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In modern Japanese these pairs are pronounced exactly the same: ず, づ are pronounced either [dzu] or [zu]. じ, ぢ are pronounced either [dʑi] or [ʑi]. (the first sounding like the English J and the second like the French J, but both are with the middle of the tongue raised to the hard palate, producing what seems like a softer pronunciation). So in short, ...


In reference to Sawa's request for an example, キャンディ is a case of キャ being used to transcribe English ca. I asked my Japanese teacher exactly this question many years ago. The reply was that the vowel in English candy is higher (in phonetic terms) than the low front vowel in RP English cast. The fact that キャ is palatalised raises the vowel and makes it ...


It's a glottal stop, similar to the usage you mentioned (あっ,もうっ). It signifies that the last mora is cut off abruptly. This can imply irritation (なんだよっ "What!") or excitement (大変だっ "It's terrible!"). In print, it's a little like adding an exclamation point to the end of the sentence.


こんばんは is correct. The former is mostly a stylistic/emphatic usage.


こんばんは is correct, according to that page in Japanese. My gut feeling is the same - 今晩は -> こんばんは. That said, a cursory Google of こんばんは yielded 13M hits, whereas こんばんわ yielded 26M.


I'm often driven crazy by the lack of kanji in manga and other written works. I spent so long learning their Asian hieroglyphics, the least they could do is use them! Anyway, I believe the sentence, filled out, is: なにするのだ、このガキは? Where: なにするの -> なにすん (の here makes it a question) だ -> じゃ この -> こん ガキは -> ガキャーーー The ーーー at the end is ...


こんばんわ is cuter. こんにちは is more correct/formal/proper.


It's just an ellipsis of the verb. It happens too with other particles, for example, you have "復興へ!" (towards reconstruction!) here and there in the Tohoku area. I think that it is mostly used in an incentive context, to express "let's all…"


次数 (jisuu) seems to be "degree" in the graph theory sense, not as in angles. I've never heard ちょぼ used for "decimal point", but perhaps I'm ignorant here. The terms I would use are 度 (do) and 点 (ten) respectively. コンマ (comma) is also heard as a decimal point separator (even when the symbol , is not used). Note that, as in English, numbers after a decimal ...


I think おかけで, かつと, and そしで are most plausibly explained as misprints. They don't generally occur, and this novel is too recent (written in 1987) to make comparisons to historical kana orthography. Although it's possible that バック too is a misprint, another explanation seems plausible to me in this case. In Japanese, a phenomenon called rendaku or ...


If we want an authoritative source, we could look at the official terminology used by the Japanese government as set out by the Agency of Cultural Affairs (文化庁) (might be familiar name to some people as their page about 二重敬語 gets referenced here sometimes). They start by saying only to use kanji from 常用漢字表・付表 in the normal form of the character. They go on ...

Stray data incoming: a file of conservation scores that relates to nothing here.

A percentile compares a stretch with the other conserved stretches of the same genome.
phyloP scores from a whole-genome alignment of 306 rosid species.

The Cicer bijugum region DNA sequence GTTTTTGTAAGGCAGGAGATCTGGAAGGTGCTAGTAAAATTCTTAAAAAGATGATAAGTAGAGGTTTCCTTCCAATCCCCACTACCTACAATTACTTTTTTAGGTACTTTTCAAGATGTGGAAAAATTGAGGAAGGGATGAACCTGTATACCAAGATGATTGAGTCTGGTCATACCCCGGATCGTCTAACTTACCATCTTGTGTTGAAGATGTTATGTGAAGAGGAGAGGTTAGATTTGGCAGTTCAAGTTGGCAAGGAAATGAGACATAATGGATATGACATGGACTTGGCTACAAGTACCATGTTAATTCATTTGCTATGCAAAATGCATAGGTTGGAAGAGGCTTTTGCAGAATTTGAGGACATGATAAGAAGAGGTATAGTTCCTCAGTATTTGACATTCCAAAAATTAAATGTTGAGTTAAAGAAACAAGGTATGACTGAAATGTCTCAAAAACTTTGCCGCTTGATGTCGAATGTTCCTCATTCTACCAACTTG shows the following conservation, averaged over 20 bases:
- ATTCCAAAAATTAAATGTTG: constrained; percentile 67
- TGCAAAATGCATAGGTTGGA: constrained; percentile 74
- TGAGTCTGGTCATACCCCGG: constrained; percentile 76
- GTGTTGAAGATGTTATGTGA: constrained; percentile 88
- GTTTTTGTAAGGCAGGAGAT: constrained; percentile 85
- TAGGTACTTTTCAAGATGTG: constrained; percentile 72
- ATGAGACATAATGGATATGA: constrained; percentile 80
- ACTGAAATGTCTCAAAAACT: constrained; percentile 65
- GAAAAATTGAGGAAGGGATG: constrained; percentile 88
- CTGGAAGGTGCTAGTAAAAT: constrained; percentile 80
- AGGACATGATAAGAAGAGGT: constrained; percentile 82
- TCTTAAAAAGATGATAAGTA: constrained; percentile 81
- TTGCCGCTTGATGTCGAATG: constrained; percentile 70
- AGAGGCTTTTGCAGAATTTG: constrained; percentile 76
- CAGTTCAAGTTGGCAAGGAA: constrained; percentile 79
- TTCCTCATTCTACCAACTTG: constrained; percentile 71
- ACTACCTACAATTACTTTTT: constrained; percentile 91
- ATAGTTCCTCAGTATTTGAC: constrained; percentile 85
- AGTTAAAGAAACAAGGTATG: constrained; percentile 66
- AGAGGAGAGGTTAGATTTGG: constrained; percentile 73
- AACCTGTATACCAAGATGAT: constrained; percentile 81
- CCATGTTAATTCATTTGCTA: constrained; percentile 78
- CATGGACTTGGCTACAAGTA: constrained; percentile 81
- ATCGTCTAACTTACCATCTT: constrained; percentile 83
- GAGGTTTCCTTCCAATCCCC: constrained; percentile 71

こんばんは (今晩は) is the one in the dictionary for "Good evening!". I think that こんばんわ has a cuter feeling, maybe a little softer. It's a total guess, but it might be related to the feminine わ at the end of sentences. Actually, this page seems to be saying it's related to 和 (わ - peace) which gives it a nicer feeling.


Your example case is a little strange and without more context, I am not sure about the intent. In general cases, just like Amanda said: it indicates a word being cut-off (or sometimes a very strong exclamation). An interesting aspect is that it seems to work a little different from the equivalent in Western languages, in that it does not actually cut-off ...


Pronunciation-wise, there is no difference in the standard dialect. Some dialects may preserve the distinction between the two sounds, but most of the words that used to be spelled with づ and ぢ are now spelled with ず and じ in the standard language. (In other words, relying on the standard spelling won't tell you when to use "dzu" and "dji" in these dialects, ...


Generally (barring situations like this) all furigana are written as hiragana, regardless of whether it's the onyomi or kunyomi of the character. You could think about it this way: there's nothing grammatically wrong with writing a word like にち in hiragana rather than kanji. ニチ, on the other hand, would be ungrammatical (or at least non-standard). When ...


The pattern is quite clear: digraphs are written as if the 'small' character were full-sized. Hence for example ギョ is written -•-•• •• --: キ + dakuten + ヨ. Thus, write the ッ as ツ.


There's probably too many different reasons why カナ and 漢字 are used / not used in contemporary Japanese. I don't know all the rules, but I will mention two: (1) katakana are used when the 漢字 are considered too hard to write (癌 becomes ガン) and (2) grammatical uses of verbs, i.e. helping verb type uses do not use 漢字. × 出来る  ○ できる × 遊んで見る ○ 遊んでみる × 貰って下さる ○ ...


Here's what my Japanese lecturer told me when I asked her about it: "Usually it is じ for ji sound. However, when ji is used after chi sound in one word with one kanji, ぢ is used, such as, ちぢむ (縮む)、ちぢれる(縮れる). When it is a part of word with two kanji, such as, ちじん (知人 = acquaintance), じ is used." Interesting....


It's not. It's often written in kanji and what you are seeing may just be coincidences. Of course it doesn't have to be, and there are times when it's not, but this doesn't mean that it's "typically" written without kanji. I do not believe that there is any difference in nuance between choosing to use kanji and choosing not to. It's possible that using only ...

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